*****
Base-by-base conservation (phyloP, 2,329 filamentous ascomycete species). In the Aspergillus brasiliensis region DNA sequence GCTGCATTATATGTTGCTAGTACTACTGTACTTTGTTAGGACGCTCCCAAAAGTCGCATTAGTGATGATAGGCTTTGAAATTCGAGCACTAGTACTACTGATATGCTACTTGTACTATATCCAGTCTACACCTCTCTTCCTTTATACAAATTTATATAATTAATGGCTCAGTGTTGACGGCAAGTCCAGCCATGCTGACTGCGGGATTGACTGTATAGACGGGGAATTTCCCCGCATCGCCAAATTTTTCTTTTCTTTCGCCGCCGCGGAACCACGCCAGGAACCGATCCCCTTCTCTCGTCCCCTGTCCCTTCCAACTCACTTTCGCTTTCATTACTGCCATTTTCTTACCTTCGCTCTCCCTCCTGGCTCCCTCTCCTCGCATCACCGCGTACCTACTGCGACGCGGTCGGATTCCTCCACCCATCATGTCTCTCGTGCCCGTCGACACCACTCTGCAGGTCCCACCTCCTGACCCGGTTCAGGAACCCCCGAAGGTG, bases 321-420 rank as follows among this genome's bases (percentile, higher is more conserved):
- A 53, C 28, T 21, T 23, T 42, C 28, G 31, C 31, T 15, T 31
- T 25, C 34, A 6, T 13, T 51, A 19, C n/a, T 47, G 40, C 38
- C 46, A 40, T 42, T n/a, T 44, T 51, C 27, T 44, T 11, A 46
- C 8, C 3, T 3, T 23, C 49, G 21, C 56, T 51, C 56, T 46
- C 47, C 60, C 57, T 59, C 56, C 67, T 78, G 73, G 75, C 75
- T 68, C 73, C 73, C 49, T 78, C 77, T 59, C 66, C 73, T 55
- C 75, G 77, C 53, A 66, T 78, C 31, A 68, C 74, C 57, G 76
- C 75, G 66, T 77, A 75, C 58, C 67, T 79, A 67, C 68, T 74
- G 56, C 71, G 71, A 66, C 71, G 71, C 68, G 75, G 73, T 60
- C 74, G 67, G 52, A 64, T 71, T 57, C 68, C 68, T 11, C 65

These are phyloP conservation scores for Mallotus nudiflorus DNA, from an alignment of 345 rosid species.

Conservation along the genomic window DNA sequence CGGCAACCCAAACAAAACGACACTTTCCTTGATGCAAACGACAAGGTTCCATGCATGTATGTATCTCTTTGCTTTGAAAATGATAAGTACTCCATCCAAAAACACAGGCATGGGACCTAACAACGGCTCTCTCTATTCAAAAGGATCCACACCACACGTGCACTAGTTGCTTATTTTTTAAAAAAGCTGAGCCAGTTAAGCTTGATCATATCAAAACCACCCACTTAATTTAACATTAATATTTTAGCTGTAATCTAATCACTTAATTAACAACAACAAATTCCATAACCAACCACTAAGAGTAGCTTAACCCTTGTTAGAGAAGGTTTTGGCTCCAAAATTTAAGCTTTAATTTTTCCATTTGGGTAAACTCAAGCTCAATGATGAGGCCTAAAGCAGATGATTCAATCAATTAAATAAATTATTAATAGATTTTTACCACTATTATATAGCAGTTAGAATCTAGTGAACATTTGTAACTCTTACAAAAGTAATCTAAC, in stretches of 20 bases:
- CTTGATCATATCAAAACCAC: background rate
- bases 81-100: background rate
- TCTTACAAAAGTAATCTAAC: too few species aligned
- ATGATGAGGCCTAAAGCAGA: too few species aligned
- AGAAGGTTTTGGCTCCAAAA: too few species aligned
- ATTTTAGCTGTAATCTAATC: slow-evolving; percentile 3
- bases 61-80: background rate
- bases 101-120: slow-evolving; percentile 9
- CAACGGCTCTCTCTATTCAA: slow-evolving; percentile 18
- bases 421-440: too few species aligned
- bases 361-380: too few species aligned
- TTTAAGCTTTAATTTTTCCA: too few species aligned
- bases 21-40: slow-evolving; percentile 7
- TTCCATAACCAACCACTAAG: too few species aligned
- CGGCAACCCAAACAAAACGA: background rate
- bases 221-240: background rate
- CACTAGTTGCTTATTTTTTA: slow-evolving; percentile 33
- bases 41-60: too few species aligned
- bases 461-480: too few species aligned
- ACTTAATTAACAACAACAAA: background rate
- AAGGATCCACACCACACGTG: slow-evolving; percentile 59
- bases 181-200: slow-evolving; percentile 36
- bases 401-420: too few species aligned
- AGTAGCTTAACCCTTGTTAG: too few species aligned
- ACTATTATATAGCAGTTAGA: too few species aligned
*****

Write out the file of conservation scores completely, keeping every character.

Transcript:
Base-by-base conservation (phyloP, 2,329 filamentous ascomycete species). In the Aspergillus brasiliensis region DNA sequence GCTGCATTATATGTTGCTAGTACTACTGTACTTTGTTAGGACGCTCCCAAAAGTCGCATTAGTGATGATAGGCTTTGAAATTCGAGCACTAGTACTACTGATATGCTACTTGTACTATATCCAGTCTACACCTCTCTTCCTTTATACAAATTTATATAATTAATGGCTCAGTGTTGACGGCAAGTCCAGCCATGCTGACTGCGGGATTGACTGTATAGACGGGGAATTTCCCCGCATCGCCAAATTTTTCTTTTCTTTCGCCGCCGCGGAACCACGCCAGGAACCGATCCCCTTCTCTCGTCCCCTGTCCCTTCCAACTCACTTTCGCTTTCATTACTGCCATTTTCTTACCTTCGCTCTCCCTCCTGGCTCCCTCTCCTCGCATCACCGCGTACCTACTGCGACGCGGTCGGATTCCTCCACCCATCATGTCTCTCGTGCCCGTCGACACCACTCTGCAGGTCCCACCTCCTGACCCGGTTCAGGAACCCCCGAAGGTG, bases 321-420 rank as follows among this genome's bases (percentile, higher is more conserved):
- A 53, C 28, T 21, T 23, T 42, C 28, G 31, C 31, T 15, T 31
- T 25, C 34, A 6, T 13, T 51, A 19, C n/a, T 47, G 40, C 38
- C 46, A 40, T 42, T n/a, T 44, T 51, C 27, T 44, T 11, A 46
- C 8, C 3, T 3, T 23, C 49, G 21, C 56, T 51, C 56, T 46
- C 47, C 60, C 57, T 59, C 56, C 67, T 78, G 73, G 75, C 75
- T 68, C 73, C 73, C 49, T 78, C 77, T 59, C 66, C 73, T 55
- C 75, G 77, C 53, A 66, T 78, C 31, A 68, C 74, C 57, G 76
- C 75, G 66, T 77, A 75, C 58, C 67, T 79, A 67, C 68, T 74
- G 56, C 71, G 71, A 66, C 71, G 71, C 68, G 75, G 73, T 60
- C 74, G 67, G 52, A 64, T 71, T 57, C 68, C 68, T 11, C 65

These are phyloP conservation scores for Mallotus nudiflorus DNA, from an alignment of 345 rosid species.

Conservation along the genomic window DNA sequence CGGCAACCCAAACAAAACGACACTTTCCTTGATGCAAACGACAAGGTTCCATGCATGTATGTATCTCTTTGCTTTGAAAATGATAAGTACTCCATCCAAAAACACAGGCATGGGACCTAACAACGGCTCTCTCTATTCAAAAGGATCCACACCACACGTGCACTAGTTGCTTATTTTTTAAAAAAGCTGAGCCAGTTAAGCTTGATCATATCAAAACCACCCACTTAATTTAACATTAATATTTTAGCTGTAATCTAATCACTTAATTAACAACAACAAATTCCATAACCAACCACTAAGAGTAGCTTAACCCTTGTTAGAGAAGGTTTTGGCTCCAAAATTTAAGCTTTAATTTTTCCATTTGGGTAAACTCAAGCTCAATGATGAGGCCTAAAGCAGATGATTCAATCAATTAAATAAATTATTAATAGATTTTTACCACTATTATATAGCAGTTAGAATCTAGTGAACATTTGTAACTCTTACAAAAGTAATCTAAC, in stretches of 20 bases:
- CTTGATCATATCAAAACCAC: background rate
- bases 81-100: background rate
- TCTTACAAAAGTAATCTAAC: too few species aligned
- ATGATGAGGCCTAAAGCAGA: too few species aligned
- AGAAGGTTTTGGCTCCAAAA: too few species aligned
- ATTTTAGCTGTAATCTAATC: slow-evolving; percentile 3
- bases 61-80: background rate
- bases 101-120: slow-evolving; percentile 9
- CAACGGCTCTCTCTATTCAA: slow-evolving; percentile 18
- bases 421-440: too few species aligned
- bases 361-380: too few species aligned
- TTTAAGCTTTAATTTTTCCA: too few species aligned
- bases 21-40: slow-evolving; percentile 7
- TTCCATAACCAACCACTAAG: too few species aligned
- CGGCAACCCAAACAAAACGA: background rate
- bases 221-240: background rate
- CACTAGTTGCTTATTTTTTA: slow-evolving; percentile 33
- bases 41-60: too few species aligned
- bases 461-480: too few species aligned
- ACTTAATTAACAACAACAAA: background rate
- AAGGATCCACACCACACGTG: slow-evolving; percentile 59
- bases 181-200: slow-evolving; percentile 36
- bases 401-420: too few species aligned
- AGTAGCTTAACCCTTGTTAG: too few species aligned
- ACTATTATATAGCAGTTAGA: too few species aligned